Never Be Shaken
The love, mercy, faithfulness and goodness of the Lord are the bedrock of our faith,
more so in these trying times
“How lonely sits the city that was full of people!”
“[She] has gone into exile because of affliction and hard servitude; she dwells now among the nations, but finds no resting place.”
“ ‘Away! Unclean!’ people cried at them. ‘Away! Away! Do not touch!’ ”
“None come to the festival; all her gates are desolate; her priests groan.”
“He has walled me about so that I cannot escape.”
All the photographs that I have just shown are photos taken during this COVID-19 pandemic—most of them from India. But the captions for the photos are all taken from a book of the Bible that seems to be more relevant for our times than any other book: The Book of Lamentations.1
This book—a long poem—was written in the immediate aftermath of the sacking and destruction of the nation of Judah by the Babylonians in 586 BC. The nation was destroyed. The temple was torn down. Thousands were killed. Most of the survivors were taken into exile. The people of God had never seen any year like it. A year of utter destruction and devastation. The poem is thus a long lament in the face of evil and suffering. The book’s authorship is traditionally ascribed to Jeremiah, although it is actually an anonymous book. Most scholars simply call the author “the Poet.”
Although it is a book of lament, at the heart and centre of the book is found a seed and kernel of hope. In the midst of the utter darkness shines a ray of light. In the cacophony of despair and distress is heard a whisper of faith.
But this I call to mind,
and therefore I have hope:
The steadfast love of the LORD never ceases;
his mercies never come to an end;
they are new every morning;
great is your faithfulness.
“The LORD is my portion,” says my soul,
“therefore I will hope in him.”
The LORD is good to those who wait for him,
to the soul who seeks him.
It is good that one should wait quietly
for the salvation of the LORD.
1 Lamentations 1:1; 1:3; 4:15; 1:4; 3:7 (ESV)
These words, like any other words of the Bible, were not written about us or to us directly. But “they were,” as Paul says, “written down for our instruction” (1 Cor. 10:11). And I want to suggest, that in the midst of all the destruction, distress, despair, and devastation around us, through this passage, God is instructing us about foundations that can never be shaken.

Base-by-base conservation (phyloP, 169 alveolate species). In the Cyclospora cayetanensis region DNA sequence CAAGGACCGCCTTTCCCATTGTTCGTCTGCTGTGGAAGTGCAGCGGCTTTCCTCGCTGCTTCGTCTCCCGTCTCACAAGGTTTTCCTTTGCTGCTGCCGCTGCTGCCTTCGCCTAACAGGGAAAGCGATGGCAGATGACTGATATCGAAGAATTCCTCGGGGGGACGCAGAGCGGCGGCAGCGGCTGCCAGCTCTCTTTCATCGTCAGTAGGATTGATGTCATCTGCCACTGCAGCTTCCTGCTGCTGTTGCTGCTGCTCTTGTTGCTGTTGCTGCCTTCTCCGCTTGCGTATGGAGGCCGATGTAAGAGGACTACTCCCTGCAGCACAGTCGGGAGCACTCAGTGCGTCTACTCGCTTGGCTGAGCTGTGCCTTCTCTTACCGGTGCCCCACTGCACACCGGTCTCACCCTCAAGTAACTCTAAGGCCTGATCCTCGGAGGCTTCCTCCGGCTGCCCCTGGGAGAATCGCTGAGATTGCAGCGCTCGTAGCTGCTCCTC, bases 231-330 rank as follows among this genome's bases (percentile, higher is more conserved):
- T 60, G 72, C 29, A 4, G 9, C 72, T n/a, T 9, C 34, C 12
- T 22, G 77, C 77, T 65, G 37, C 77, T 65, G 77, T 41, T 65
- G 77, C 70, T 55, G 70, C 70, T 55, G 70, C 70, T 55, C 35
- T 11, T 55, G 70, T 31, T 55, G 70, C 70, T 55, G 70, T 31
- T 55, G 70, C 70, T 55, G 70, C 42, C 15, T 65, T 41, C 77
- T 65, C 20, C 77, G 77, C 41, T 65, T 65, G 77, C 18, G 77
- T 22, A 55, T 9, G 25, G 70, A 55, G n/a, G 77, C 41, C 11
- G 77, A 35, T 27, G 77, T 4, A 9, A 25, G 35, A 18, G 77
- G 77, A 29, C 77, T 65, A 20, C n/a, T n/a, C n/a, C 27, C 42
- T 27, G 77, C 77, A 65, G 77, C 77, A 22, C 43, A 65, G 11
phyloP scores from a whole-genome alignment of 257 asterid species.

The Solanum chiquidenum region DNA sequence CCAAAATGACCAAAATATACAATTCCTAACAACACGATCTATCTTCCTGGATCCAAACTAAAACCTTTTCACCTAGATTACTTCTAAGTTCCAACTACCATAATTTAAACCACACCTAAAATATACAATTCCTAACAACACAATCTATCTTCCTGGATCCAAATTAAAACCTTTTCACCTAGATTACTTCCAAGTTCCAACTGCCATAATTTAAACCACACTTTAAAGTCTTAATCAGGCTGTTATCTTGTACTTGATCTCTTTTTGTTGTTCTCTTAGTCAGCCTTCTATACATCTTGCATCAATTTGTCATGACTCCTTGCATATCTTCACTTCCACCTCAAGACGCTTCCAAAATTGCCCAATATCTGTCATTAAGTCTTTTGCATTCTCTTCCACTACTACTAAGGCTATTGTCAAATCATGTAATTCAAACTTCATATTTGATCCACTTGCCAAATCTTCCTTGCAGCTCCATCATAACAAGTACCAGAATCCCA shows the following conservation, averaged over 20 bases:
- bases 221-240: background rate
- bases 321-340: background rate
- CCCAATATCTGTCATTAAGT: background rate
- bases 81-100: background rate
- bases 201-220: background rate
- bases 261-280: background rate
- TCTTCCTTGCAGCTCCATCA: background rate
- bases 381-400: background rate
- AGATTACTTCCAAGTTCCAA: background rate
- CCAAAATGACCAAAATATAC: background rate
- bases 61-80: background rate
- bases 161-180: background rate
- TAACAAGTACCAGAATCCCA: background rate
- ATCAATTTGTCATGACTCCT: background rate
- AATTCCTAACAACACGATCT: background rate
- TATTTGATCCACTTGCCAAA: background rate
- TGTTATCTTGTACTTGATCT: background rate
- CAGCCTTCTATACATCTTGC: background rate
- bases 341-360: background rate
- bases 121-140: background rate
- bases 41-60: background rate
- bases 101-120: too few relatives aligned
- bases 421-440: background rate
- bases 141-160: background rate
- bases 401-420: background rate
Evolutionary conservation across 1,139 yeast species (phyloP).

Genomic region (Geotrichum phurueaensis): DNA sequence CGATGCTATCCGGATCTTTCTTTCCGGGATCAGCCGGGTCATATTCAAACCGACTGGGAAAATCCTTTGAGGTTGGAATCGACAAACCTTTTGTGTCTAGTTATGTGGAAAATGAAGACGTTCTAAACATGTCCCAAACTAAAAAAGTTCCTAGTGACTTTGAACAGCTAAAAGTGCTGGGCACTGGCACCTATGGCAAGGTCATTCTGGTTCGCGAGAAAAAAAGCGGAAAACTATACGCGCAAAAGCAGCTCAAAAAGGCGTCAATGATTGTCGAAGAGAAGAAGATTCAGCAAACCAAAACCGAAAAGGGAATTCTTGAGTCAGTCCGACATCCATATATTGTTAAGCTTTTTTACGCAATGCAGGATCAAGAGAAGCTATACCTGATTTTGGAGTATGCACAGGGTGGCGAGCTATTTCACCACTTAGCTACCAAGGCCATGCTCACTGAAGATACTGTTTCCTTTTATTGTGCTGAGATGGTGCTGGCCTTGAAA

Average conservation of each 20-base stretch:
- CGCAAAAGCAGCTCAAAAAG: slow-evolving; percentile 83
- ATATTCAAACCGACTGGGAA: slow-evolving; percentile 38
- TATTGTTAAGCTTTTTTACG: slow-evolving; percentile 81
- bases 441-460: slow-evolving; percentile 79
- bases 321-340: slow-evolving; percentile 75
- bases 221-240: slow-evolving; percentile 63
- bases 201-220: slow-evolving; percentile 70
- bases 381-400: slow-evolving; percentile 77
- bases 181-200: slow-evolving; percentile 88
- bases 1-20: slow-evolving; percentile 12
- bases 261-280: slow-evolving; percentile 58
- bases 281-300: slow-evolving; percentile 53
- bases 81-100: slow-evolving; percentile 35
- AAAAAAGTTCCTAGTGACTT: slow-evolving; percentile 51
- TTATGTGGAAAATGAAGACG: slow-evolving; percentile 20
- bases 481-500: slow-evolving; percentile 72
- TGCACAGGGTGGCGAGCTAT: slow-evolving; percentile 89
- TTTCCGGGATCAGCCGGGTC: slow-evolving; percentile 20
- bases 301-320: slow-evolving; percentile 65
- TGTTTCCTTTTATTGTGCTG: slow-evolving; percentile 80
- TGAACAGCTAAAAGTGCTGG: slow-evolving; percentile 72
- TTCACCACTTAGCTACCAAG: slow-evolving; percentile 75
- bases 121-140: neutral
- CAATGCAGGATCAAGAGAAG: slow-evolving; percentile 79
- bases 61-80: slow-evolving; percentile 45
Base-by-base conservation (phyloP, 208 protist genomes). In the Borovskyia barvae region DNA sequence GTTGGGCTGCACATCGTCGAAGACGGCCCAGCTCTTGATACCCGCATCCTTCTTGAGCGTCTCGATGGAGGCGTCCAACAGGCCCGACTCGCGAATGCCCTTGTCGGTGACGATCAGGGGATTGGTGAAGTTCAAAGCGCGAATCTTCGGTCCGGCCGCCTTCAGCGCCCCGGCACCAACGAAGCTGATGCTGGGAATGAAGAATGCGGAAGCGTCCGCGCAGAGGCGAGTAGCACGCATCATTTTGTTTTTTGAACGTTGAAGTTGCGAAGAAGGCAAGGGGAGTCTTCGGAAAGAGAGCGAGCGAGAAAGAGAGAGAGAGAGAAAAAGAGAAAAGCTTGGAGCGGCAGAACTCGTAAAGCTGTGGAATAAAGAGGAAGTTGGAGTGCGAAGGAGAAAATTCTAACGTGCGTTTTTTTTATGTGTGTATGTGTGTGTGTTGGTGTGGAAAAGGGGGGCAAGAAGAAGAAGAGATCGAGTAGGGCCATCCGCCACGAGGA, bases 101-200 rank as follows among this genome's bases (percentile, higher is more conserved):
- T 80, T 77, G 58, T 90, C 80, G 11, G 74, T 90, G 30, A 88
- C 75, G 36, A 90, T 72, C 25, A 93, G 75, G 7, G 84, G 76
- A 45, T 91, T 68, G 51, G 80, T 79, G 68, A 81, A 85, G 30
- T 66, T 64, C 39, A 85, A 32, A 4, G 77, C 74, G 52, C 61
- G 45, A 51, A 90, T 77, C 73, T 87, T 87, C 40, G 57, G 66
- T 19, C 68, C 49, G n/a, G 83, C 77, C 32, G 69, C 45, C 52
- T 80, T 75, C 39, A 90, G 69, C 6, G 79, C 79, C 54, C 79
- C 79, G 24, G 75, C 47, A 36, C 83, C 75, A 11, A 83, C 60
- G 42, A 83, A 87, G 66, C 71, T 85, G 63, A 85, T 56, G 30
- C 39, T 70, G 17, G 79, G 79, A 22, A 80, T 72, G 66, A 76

The first unshakable foundation is this: God is loving. Verse 22 says, “The steadfast love of the Lord never ceases.” The compound term “steadfast love” is the Hebrew word hesed. This is one of the most important terms and concepts in the Bible. It is found 248 times in the Old Testament.
Behind the term hesed is the idea of covenant. It is the truth that God has entered into a binding covenant with his people and has committed his love to his people. In the Old Testament, it was the people of Israel. But now God has entered into covenant with his people, comprising both Jews and Gentiles, who have put their faith in Jesus Christ. That includes us—you and me! God has entered into a covenant with you and me. And we are now the object of God’s steadfast love, God’s covenant love.
We may be distressed when they do—not if they do; but we should not be surprised.
Indeed, we should expect them to fail: for they are not God. Only God will not fail. Only God is God.
God loves us with a steadfast love. It does not depend on whether we are lovable or not—we are often not. It does not depend on our situation, no matter how broken. It does not even depend on feeling, what God feels about us, or what we feel about God. God loves us with an everlasting, steadfast, covenant love.
This is what the author Philip Yancey says about God’s eternal love: “[T]here is nothing we can do to make God love us more. . . And . . . there is nothing we can do to make God love us less. . . God already loves us as much as an infinite God can possibly love.” 2 God loves us, and he loves us with steadfast love.